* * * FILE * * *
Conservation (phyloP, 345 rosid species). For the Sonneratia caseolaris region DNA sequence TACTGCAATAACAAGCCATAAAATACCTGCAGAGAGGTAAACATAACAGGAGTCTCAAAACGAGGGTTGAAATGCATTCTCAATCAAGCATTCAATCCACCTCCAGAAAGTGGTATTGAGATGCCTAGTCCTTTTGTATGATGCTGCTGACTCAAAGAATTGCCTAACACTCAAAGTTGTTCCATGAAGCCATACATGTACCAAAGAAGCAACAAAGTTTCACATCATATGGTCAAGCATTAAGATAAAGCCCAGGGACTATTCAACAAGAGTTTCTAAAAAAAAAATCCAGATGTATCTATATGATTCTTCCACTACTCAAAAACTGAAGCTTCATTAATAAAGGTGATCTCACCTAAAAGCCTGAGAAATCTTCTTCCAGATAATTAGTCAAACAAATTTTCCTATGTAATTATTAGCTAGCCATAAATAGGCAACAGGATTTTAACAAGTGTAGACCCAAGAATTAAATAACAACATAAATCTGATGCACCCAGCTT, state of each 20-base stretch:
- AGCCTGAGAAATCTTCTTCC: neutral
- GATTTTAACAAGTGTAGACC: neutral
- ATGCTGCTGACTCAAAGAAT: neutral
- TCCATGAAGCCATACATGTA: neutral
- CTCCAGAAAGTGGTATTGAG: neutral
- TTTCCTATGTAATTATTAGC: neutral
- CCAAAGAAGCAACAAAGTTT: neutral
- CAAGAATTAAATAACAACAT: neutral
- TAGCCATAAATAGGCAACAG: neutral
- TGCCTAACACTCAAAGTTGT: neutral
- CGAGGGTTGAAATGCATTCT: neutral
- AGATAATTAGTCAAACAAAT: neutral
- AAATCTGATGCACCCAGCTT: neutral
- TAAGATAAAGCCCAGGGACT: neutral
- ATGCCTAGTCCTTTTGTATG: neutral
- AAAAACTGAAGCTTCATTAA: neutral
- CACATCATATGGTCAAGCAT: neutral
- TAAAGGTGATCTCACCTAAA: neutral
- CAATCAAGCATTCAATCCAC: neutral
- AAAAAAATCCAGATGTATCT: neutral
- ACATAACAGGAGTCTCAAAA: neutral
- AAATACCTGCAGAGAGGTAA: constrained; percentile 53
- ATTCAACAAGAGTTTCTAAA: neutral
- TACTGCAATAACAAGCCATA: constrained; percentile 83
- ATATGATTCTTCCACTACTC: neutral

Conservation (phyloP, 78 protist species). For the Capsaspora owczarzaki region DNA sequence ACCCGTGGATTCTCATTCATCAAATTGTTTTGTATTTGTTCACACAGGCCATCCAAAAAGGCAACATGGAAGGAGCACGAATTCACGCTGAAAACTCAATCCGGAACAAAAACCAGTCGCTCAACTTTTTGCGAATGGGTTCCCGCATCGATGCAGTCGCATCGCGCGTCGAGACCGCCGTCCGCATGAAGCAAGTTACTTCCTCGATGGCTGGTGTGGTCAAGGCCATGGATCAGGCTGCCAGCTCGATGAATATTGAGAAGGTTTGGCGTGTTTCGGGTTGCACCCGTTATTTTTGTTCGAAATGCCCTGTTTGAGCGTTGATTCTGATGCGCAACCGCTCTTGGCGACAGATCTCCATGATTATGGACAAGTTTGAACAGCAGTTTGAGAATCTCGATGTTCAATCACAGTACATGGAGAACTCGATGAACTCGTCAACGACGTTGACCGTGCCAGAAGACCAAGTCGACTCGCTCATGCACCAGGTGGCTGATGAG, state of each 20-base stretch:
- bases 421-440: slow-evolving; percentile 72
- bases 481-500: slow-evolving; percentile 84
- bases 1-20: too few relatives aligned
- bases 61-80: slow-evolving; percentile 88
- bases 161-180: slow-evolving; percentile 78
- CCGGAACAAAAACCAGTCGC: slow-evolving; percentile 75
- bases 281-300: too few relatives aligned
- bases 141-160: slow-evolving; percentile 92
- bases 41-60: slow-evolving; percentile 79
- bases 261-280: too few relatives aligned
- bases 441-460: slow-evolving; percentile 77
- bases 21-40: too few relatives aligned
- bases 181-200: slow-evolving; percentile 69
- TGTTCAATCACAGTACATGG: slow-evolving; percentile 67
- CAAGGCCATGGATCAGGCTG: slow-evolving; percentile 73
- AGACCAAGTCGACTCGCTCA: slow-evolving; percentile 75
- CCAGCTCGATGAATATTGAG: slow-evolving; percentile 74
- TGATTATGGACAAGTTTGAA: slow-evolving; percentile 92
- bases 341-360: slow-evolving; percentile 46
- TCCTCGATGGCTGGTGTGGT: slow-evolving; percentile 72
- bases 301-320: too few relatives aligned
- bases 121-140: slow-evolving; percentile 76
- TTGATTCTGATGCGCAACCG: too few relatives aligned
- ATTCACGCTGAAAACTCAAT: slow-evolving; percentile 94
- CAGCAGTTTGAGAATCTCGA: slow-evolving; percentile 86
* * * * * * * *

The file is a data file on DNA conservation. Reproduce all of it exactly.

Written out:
Conservation (phyloP, 345 rosid species). For the Sonneratia caseolaris region DNA sequence TACTGCAATAACAAGCCATAAAATACCTGCAGAGAGGTAAACATAACAGGAGTCTCAAAACGAGGGTTGAAATGCATTCTCAATCAAGCATTCAATCCACCTCCAGAAAGTGGTATTGAGATGCCTAGTCCTTTTGTATGATGCTGCTGACTCAAAGAATTGCCTAACACTCAAAGTTGTTCCATGAAGCCATACATGTACCAAAGAAGCAACAAAGTTTCACATCATATGGTCAAGCATTAAGATAAAGCCCAGGGACTATTCAACAAGAGTTTCTAAAAAAAAAATCCAGATGTATCTATATGATTCTTCCACTACTCAAAAACTGAAGCTTCATTAATAAAGGTGATCTCACCTAAAAGCCTGAGAAATCTTCTTCCAGATAATTAGTCAAACAAATTTTCCTATGTAATTATTAGCTAGCCATAAATAGGCAACAGGATTTTAACAAGTGTAGACCCAAGAATTAAATAACAACATAAATCTGATGCACCCAGCTT, state of each 20-base stretch:
- AGCCTGAGAAATCTTCTTCC: neutral
- GATTTTAACAAGTGTAGACC: neutral
- ATGCTGCTGACTCAAAGAAT: neutral
- TCCATGAAGCCATACATGTA: neutral
- CTCCAGAAAGTGGTATTGAG: neutral
- TTTCCTATGTAATTATTAGC: neutral
- CCAAAGAAGCAACAAAGTTT: neutral
- CAAGAATTAAATAACAACAT: neutral
- TAGCCATAAATAGGCAACAG: neutral
- TGCCTAACACTCAAAGTTGT: neutral
- CGAGGGTTGAAATGCATTCT: neutral
- AGATAATTAGTCAAACAAAT: neutral
- AAATCTGATGCACCCAGCTT: neutral
- TAAGATAAAGCCCAGGGACT: neutral
- ATGCCTAGTCCTTTTGTATG: neutral
- AAAAACTGAAGCTTCATTAA: neutral
- CACATCATATGGTCAAGCAT: neutral
- TAAAGGTGATCTCACCTAAA: neutral
- CAATCAAGCATTCAATCCAC: neutral
- AAAAAAATCCAGATGTATCT: neutral
- ACATAACAGGAGTCTCAAAA: neutral
- AAATACCTGCAGAGAGGTAA: constrained; percentile 53
- ATTCAACAAGAGTTTCTAAA: neutral
- TACTGCAATAACAAGCCATA: constrained; percentile 83
- ATATGATTCTTCCACTACTC: neutral

Conservation (phyloP, 78 protist species). For the Capsaspora owczarzaki region DNA sequence ACCCGTGGATTCTCATTCATCAAATTGTTTTGTATTTGTTCACACAGGCCATCCAAAAAGGCAACATGGAAGGAGCACGAATTCACGCTGAAAACTCAATCCGGAACAAAAACCAGTCGCTCAACTTTTTGCGAATGGGTTCCCGCATCGATGCAGTCGCATCGCGCGTCGAGACCGCCGTCCGCATGAAGCAAGTTACTTCCTCGATGGCTGGTGTGGTCAAGGCCATGGATCAGGCTGCCAGCTCGATGAATATTGAGAAGGTTTGGCGTGTTTCGGGTTGCACCCGTTATTTTTGTTCGAAATGCCCTGTTTGAGCGTTGATTCTGATGCGCAACCGCTCTTGGCGACAGATCTCCATGATTATGGACAAGTTTGAACAGCAGTTTGAGAATCTCGATGTTCAATCACAGTACATGGAGAACTCGATGAACTCGTCAACGACGTTGACCGTGCCAGAAGACCAAGTCGACTCGCTCATGCACCAGGTGGCTGATGAG, state of each 20-base stretch:
- bases 421-440: slow-evolving; percentile 72
- bases 481-500: slow-evolving; percentile 84
- bases 1-20: too few relatives aligned
- bases 61-80: slow-evolving; percentile 88
- bases 161-180: slow-evolving; percentile 78
- CCGGAACAAAAACCAGTCGC: slow-evolving; percentile 75
- bases 281-300: too few relatives aligned
- bases 141-160: slow-evolving; percentile 92
- bases 41-60: slow-evolving; percentile 79
- bases 261-280: too few relatives aligned
- bases 441-460: slow-evolving; percentile 77
- bases 21-40: too few relatives aligned
- bases 181-200: slow-evolving; percentile 69
- TGTTCAATCACAGTACATGG: slow-evolving; percentile 67
- CAAGGCCATGGATCAGGCTG: slow-evolving; percentile 73
- AGACCAAGTCGACTCGCTCA: slow-evolving; percentile 75
- CCAGCTCGATGAATATTGAG: slow-evolving; percentile 74
- TGATTATGGACAAGTTTGAA: slow-evolving; percentile 92
- bases 341-360: slow-evolving; percentile 46
- TCCTCGATGGCTGGTGTGGT: slow-evolving; percentile 72
- bases 301-320: too few relatives aligned
- bases 121-140: slow-evolving; percentile 76
- TTGATTCTGATGCGCAACCG: too few relatives aligned
- ATTCACGCTGAAAACTCAAT: slow-evolving; percentile 94
- CAGCAGTTTGAGAATCTCGA: slow-evolving; percentile 86